The thesis contributes to understanding of how the tension between social and financial performance in microfinance is assessed and managed. The dominant view at the global level favours prioritising financial performance and organizational self-reliance on the grounds that these are necessary if not sufficient for achieving sustained social impact over time. This has led to a focus in research on microfinance organizations (MFOs) that have sought transformation into registered financial institutions. In contrast, there has been less research into performance management of MFOs with strong NGO roots (referred to here as NGO-MFOs) who have prioritized social impact over growth and transformation. The thesis explores these issues for microfinance in India, starting with a systematic literature review of secondary evidence on its social impact. Two case studies of NGO-MFOs located in Tamil Nadu (ASSEFA and CRUSADE) then provide a more ethnographic perspective on social performance management and assessment. Case study data consists of participant observation, staff semi-structured interviews and organizational documents collected primarily during fieldwork conducted between 2012 and 2013. These case studies document how NGO-MFOs view the ‘best practices’ of mainstream microfinance models (including financial performance) pragmatically while conceptualizing social performance according to their core values and social movement roots. They also illustrate how the mainstream view of social performance assessment (reflected by the review of impact evaluations) fails to capture the informal, flexible, and process-oriented approaches to social performance management pursued by some NGO-MFOs.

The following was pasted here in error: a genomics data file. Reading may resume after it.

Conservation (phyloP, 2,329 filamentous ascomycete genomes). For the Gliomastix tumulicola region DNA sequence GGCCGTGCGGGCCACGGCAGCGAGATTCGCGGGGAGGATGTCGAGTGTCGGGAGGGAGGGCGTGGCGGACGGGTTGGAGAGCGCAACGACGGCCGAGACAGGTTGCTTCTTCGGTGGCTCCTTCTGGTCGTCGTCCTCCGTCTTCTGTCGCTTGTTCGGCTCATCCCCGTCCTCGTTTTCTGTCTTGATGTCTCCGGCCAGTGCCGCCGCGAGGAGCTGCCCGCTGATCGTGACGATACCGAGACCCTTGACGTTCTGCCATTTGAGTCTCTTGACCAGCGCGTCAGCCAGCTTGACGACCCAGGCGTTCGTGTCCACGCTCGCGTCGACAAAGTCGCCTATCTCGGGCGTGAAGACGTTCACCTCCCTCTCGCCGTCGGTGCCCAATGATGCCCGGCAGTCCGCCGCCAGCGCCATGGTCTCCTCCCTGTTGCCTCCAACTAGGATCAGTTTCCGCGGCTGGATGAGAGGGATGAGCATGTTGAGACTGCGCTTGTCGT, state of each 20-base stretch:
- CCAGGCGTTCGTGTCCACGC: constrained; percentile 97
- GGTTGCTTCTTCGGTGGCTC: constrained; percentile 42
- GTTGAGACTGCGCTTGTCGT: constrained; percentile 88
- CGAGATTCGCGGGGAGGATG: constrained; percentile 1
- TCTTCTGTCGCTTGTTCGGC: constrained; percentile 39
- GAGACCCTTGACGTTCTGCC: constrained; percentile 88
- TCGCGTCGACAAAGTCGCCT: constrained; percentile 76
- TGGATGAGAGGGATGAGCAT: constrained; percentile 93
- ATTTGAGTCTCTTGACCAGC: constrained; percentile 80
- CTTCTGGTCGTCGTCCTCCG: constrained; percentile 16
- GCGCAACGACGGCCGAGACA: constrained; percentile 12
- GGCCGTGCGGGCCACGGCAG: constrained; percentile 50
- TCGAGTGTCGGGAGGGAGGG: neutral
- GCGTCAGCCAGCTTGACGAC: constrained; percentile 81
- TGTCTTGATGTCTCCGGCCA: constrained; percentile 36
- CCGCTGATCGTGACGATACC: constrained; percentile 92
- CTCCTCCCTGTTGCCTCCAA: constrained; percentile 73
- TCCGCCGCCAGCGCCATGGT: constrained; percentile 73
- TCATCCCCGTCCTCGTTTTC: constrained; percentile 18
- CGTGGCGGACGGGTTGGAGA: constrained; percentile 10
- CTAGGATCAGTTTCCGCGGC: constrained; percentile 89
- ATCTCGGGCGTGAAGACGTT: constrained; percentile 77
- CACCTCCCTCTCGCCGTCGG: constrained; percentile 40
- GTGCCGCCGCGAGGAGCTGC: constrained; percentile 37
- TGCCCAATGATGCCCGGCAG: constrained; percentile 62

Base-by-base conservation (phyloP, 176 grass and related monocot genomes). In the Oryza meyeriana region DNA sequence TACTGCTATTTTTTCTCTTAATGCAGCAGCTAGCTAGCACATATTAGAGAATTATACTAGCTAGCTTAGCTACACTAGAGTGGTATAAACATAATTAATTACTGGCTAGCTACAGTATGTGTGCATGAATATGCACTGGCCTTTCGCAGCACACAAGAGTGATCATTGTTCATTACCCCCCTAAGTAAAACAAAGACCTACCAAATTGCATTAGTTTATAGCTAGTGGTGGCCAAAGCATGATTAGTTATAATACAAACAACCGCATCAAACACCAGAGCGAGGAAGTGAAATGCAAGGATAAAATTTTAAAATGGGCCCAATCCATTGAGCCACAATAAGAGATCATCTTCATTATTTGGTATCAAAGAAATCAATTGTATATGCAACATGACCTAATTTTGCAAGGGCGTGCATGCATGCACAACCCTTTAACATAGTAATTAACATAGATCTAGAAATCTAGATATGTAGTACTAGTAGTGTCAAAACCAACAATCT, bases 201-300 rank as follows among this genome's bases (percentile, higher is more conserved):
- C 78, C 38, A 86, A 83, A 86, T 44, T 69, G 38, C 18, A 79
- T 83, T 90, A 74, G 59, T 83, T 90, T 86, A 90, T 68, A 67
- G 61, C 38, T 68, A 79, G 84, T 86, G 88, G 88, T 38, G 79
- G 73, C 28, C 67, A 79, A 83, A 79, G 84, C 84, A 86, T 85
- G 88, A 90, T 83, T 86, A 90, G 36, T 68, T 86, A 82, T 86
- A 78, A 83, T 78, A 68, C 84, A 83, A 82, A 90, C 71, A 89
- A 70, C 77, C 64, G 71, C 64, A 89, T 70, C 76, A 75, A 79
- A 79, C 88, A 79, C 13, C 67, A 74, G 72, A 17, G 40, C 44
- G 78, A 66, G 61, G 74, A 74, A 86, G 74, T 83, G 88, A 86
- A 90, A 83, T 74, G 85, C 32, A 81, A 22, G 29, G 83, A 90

|Date of Award||19 Apr 2015|
|Supervisor||James Copestake (Supervisor) & Susan Johnson (Supervisor)|